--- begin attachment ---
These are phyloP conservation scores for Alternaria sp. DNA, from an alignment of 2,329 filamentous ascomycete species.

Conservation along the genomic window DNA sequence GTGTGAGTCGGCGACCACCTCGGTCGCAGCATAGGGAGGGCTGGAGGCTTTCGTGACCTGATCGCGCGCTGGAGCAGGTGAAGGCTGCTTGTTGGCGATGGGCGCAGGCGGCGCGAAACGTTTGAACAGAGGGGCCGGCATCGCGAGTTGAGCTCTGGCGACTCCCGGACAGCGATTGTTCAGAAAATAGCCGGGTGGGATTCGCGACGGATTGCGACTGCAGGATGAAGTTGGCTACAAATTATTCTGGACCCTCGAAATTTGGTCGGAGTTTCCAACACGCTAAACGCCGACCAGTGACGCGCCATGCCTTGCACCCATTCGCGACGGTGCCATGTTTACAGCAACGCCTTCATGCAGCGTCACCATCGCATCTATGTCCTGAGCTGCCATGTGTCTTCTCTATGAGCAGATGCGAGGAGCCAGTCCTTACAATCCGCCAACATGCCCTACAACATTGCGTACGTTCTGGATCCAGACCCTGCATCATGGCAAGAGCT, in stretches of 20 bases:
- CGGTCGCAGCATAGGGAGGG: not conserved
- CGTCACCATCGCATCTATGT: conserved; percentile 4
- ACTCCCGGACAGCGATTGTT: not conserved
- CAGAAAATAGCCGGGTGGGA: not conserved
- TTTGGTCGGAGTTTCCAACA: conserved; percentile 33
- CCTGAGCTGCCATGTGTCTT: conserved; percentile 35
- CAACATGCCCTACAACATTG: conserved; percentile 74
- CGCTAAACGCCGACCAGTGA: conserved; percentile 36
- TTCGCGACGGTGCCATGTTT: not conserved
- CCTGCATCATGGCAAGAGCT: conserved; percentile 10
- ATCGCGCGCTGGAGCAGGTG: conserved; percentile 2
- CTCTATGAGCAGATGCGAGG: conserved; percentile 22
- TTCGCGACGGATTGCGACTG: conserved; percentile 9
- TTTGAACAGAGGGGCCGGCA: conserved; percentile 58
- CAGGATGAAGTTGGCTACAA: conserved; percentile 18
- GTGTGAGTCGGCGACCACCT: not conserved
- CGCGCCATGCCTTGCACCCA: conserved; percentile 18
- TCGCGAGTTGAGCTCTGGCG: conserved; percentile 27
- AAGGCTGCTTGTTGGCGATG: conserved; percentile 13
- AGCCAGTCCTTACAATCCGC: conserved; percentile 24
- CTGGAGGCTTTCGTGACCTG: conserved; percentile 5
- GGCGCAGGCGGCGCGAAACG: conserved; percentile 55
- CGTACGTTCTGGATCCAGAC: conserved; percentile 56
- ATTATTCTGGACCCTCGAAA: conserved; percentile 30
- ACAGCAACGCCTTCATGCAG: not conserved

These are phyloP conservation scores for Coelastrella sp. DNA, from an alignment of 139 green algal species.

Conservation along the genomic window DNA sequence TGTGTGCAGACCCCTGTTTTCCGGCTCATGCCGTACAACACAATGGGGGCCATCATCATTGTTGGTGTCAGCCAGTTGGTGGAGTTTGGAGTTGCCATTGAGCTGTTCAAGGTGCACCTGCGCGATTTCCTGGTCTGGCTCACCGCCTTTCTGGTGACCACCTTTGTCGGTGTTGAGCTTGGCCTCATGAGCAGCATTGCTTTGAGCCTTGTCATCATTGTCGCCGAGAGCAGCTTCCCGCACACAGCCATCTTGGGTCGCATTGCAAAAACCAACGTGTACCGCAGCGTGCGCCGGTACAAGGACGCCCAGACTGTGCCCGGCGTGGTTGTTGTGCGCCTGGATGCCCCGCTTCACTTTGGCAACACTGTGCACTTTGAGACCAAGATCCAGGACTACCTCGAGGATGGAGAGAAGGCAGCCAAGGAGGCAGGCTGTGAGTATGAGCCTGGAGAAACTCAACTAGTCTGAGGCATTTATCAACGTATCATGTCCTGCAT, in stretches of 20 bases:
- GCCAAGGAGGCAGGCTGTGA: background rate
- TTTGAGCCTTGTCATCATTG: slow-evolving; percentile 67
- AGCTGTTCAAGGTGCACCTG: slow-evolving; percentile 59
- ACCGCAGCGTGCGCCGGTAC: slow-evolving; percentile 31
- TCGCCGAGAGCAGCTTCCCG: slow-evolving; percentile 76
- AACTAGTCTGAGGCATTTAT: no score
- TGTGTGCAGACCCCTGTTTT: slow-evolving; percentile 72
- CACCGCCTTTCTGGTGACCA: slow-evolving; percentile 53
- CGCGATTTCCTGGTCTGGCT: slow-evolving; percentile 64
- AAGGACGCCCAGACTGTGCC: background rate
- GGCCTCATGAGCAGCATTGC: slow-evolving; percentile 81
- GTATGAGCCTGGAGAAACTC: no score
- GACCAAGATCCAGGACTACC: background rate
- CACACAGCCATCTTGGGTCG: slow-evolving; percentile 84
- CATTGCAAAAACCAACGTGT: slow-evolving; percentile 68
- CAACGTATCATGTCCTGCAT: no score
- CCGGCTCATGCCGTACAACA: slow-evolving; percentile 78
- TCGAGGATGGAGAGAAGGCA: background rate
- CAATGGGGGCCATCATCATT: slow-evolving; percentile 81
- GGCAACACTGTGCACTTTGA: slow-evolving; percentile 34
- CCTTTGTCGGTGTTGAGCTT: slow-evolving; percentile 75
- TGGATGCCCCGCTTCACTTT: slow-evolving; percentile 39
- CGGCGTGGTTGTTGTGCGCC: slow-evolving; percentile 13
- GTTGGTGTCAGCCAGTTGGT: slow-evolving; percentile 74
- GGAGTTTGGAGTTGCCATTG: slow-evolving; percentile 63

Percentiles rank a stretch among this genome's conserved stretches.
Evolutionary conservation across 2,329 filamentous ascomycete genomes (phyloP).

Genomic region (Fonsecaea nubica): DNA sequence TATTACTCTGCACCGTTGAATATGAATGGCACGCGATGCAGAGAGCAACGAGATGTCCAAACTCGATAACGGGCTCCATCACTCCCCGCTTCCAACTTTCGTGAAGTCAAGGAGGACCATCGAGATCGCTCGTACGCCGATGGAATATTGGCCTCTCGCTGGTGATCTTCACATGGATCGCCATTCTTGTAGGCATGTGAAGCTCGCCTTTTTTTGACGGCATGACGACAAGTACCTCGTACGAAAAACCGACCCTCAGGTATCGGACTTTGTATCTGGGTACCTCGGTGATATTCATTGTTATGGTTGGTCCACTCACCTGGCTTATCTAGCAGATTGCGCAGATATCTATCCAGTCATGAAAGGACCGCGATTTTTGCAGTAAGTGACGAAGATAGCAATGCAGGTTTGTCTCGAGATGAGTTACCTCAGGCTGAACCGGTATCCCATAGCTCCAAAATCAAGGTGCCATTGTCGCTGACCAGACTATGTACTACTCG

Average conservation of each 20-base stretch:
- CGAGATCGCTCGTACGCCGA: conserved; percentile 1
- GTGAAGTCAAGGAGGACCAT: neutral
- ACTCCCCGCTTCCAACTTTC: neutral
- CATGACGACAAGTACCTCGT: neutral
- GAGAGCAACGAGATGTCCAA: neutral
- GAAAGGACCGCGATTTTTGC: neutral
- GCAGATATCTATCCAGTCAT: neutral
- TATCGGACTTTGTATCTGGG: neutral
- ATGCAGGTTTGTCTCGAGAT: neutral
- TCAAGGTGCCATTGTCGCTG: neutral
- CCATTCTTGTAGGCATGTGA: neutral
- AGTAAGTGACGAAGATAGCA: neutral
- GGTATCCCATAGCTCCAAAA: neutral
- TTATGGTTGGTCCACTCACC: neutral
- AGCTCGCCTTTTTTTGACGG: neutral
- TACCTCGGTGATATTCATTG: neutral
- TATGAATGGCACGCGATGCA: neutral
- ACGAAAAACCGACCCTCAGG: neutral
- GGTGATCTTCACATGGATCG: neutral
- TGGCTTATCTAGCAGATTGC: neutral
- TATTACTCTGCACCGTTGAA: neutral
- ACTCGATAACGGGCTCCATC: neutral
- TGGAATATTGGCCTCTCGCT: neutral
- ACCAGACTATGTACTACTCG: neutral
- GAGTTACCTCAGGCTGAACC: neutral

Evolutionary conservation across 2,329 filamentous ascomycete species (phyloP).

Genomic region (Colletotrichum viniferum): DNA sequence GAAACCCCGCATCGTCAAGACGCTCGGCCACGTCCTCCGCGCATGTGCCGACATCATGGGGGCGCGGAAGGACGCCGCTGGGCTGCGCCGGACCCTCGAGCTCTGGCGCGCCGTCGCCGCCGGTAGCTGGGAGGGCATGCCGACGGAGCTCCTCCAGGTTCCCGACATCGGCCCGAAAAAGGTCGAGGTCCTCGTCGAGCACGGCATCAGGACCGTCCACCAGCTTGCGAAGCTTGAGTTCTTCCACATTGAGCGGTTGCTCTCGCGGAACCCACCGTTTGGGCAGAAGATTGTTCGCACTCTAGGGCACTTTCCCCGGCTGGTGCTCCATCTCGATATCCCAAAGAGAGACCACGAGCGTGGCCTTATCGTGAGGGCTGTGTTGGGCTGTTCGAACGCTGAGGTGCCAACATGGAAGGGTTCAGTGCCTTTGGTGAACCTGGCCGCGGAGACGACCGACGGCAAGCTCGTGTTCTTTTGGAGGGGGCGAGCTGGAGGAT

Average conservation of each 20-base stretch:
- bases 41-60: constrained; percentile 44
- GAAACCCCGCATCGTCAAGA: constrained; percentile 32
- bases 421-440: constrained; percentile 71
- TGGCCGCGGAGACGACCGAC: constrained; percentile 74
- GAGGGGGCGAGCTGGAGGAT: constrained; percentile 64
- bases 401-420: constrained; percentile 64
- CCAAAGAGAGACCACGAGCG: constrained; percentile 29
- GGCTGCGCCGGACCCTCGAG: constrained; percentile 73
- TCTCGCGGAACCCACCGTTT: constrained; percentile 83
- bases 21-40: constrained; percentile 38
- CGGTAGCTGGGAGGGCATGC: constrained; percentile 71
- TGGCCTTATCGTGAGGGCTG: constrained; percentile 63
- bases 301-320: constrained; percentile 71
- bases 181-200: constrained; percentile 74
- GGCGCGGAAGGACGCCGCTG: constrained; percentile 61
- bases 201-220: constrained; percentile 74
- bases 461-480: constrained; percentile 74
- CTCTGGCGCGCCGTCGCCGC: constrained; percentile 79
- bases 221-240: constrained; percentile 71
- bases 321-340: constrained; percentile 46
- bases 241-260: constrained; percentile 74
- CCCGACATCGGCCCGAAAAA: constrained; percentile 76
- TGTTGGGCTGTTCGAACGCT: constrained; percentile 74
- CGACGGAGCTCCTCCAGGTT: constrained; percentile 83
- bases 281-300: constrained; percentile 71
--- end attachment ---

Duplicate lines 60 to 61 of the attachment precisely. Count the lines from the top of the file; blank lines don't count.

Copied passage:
- GTGAAGTCAAGGAGGACCAT: neutral
- ACTCCCCGCTTCCAACTTTC: neutral